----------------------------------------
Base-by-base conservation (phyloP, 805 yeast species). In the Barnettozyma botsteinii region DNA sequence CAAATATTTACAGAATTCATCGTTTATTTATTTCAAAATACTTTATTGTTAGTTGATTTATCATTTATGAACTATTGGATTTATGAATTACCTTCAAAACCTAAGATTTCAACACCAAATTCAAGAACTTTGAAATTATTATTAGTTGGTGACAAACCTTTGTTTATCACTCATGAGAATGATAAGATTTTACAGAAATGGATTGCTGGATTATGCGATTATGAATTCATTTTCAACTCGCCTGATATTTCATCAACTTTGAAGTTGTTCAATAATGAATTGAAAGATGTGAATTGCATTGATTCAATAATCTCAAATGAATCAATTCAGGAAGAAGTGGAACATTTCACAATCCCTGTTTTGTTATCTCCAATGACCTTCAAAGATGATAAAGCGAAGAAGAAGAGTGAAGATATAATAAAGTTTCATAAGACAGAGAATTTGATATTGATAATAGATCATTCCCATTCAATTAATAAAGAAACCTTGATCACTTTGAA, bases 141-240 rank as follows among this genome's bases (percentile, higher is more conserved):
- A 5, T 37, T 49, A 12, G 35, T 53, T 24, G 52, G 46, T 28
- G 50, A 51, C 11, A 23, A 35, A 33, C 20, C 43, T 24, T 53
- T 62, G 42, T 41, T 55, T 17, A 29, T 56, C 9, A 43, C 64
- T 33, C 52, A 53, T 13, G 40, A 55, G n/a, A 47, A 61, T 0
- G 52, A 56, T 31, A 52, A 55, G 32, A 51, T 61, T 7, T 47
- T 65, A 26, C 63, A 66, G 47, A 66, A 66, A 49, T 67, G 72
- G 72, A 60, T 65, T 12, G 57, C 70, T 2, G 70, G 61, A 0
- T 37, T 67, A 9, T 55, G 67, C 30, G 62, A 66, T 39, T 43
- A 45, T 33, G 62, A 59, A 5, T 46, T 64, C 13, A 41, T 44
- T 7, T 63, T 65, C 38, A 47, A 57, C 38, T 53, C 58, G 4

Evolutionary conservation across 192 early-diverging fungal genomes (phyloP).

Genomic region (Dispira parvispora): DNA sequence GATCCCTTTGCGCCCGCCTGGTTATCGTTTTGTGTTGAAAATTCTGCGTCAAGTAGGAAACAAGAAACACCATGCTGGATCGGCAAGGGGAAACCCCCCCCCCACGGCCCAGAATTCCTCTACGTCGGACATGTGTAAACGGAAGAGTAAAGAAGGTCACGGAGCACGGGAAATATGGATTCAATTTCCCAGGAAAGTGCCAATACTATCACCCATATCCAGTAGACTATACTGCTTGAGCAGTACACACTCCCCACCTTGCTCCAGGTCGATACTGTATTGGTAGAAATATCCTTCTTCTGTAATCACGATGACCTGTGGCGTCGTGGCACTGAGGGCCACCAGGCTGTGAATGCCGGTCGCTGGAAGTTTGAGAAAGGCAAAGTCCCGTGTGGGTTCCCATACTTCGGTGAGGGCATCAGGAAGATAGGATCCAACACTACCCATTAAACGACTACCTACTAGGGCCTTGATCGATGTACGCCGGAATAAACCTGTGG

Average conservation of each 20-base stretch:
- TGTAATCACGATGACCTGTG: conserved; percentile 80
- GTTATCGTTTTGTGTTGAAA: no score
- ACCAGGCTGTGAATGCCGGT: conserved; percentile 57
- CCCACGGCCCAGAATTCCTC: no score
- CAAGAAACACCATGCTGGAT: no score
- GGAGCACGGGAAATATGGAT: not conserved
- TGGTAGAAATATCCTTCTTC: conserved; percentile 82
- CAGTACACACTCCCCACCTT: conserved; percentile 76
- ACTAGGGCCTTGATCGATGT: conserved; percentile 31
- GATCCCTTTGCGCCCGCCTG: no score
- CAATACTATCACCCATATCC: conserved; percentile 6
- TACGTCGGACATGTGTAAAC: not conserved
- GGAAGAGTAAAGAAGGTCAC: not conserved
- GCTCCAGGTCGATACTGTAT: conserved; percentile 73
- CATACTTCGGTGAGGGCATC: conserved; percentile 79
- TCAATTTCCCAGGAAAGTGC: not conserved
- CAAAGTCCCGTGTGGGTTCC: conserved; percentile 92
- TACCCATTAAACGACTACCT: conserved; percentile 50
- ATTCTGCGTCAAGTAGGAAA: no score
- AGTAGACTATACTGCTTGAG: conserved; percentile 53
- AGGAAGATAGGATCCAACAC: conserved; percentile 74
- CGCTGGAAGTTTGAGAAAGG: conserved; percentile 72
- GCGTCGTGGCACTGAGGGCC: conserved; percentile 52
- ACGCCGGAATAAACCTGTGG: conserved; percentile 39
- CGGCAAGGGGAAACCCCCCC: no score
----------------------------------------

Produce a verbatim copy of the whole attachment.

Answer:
Base-by-base conservation (phyloP, 805 yeast species). In the Barnettozyma botsteinii region DNA sequence CAAATATTTACAGAATTCATCGTTTATTTATTTCAAAATACTTTATTGTTAGTTGATTTATCATTTATGAACTATTGGATTTATGAATTACCTTCAAAACCTAAGATTTCAACACCAAATTCAAGAACTTTGAAATTATTATTAGTTGGTGACAAACCTTTGTTTATCACTCATGAGAATGATAAGATTTTACAGAAATGGATTGCTGGATTATGCGATTATGAATTCATTTTCAACTCGCCTGATATTTCATCAACTTTGAAGTTGTTCAATAATGAATTGAAAGATGTGAATTGCATTGATTCAATAATCTCAAATGAATCAATTCAGGAAGAAGTGGAACATTTCACAATCCCTGTTTTGTTATCTCCAATGACCTTCAAAGATGATAAAGCGAAGAAGAAGAGTGAAGATATAATAAAGTTTCATAAGACAGAGAATTTGATATTGATAATAGATCATTCCCATTCAATTAATAAAGAAACCTTGATCACTTTGAA, bases 141-240 rank as follows among this genome's bases (percentile, higher is more conserved):
- A 5, T 37, T 49, A 12, G 35, T 53, T 24, G 52, G 46, T 28
- G 50, A 51, C 11, A 23, A 35, A 33, C 20, C 43, T 24, T 53
- T 62, G 42, T 41, T 55, T 17, A 29, T 56, C 9, A 43, C 64
- T 33, C 52, A 53, T 13, G 40, A 55, G n/a, A 47, A 61, T 0
- G 52, A 56, T 31, A 52, A 55, G 32, A 51, T 61, T 7, T 47
- T 65, A 26, C 63, A 66, G 47, A 66, A 66, A 49, T 67, G 72
- G 72, A 60, T 65, T 12, G 57, C 70, T 2, G 70, G 61, A 0
- T 37, T 67, A 9, T 55, G 67, C 30, G 62, A 66, T 39, T 43
- A 45, T 33, G 62, A 59, A 5, T 46, T 64, C 13, A 41, T 44
- T 7, T 63, T 65, C 38, A 47, A 57, C 38, T 53, C 58, G 4

Evolutionary conservation across 192 early-diverging fungal genomes (phyloP).

Genomic region (Dispira parvispora): DNA sequence GATCCCTTTGCGCCCGCCTGGTTATCGTTTTGTGTTGAAAATTCTGCGTCAAGTAGGAAACAAGAAACACCATGCTGGATCGGCAAGGGGAAACCCCCCCCCCACGGCCCAGAATTCCTCTACGTCGGACATGTGTAAACGGAAGAGTAAAGAAGGTCACGGAGCACGGGAAATATGGATTCAATTTCCCAGGAAAGTGCCAATACTATCACCCATATCCAGTAGACTATACTGCTTGAGCAGTACACACTCCCCACCTTGCTCCAGGTCGATACTGTATTGGTAGAAATATCCTTCTTCTGTAATCACGATGACCTGTGGCGTCGTGGCACTGAGGGCCACCAGGCTGTGAATGCCGGTCGCTGGAAGTTTGAGAAAGGCAAAGTCCCGTGTGGGTTCCCATACTTCGGTGAGGGCATCAGGAAGATAGGATCCAACACTACCCATTAAACGACTACCTACTAGGGCCTTGATCGATGTACGCCGGAATAAACCTGTGG

Average conservation of each 20-base stretch:
- TGTAATCACGATGACCTGTG: conserved; percentile 80
- GTTATCGTTTTGTGTTGAAA: no score
- ACCAGGCTGTGAATGCCGGT: conserved; percentile 57
- CCCACGGCCCAGAATTCCTC: no score
- CAAGAAACACCATGCTGGAT: no score
- GGAGCACGGGAAATATGGAT: not conserved
- TGGTAGAAATATCCTTCTTC: conserved; percentile 82
- CAGTACACACTCCCCACCTT: conserved; percentile 76
- ACTAGGGCCTTGATCGATGT: conserved; percentile 31
- GATCCCTTTGCGCCCGCCTG: no score
- CAATACTATCACCCATATCC: conserved; percentile 6
- TACGTCGGACATGTGTAAAC: not conserved
- GGAAGAGTAAAGAAGGTCAC: not conserved
- GCTCCAGGTCGATACTGTAT: conserved; percentile 73
- CATACTTCGGTGAGGGCATC: conserved; percentile 79
- TCAATTTCCCAGGAAAGTGC: not conserved
- CAAAGTCCCGTGTGGGTTCC: conserved; percentile 92
- TACCCATTAAACGACTACCT: conserved; percentile 50
- ATTCTGCGTCAAGTAGGAAA: no score
- AGTAGACTATACTGCTTGAG: conserved; percentile 53
- AGGAAGATAGGATCCAACAC: conserved; percentile 74
- CGCTGGAAGTTTGAGAAAGG: conserved; percentile 72
- GCGTCGTGGCACTGAGGGCC: conserved; percentile 52
- ACGCCGGAATAAACCTGTGG: conserved; percentile 39
- CGGCAAGGGGAAACCCCCCC: no score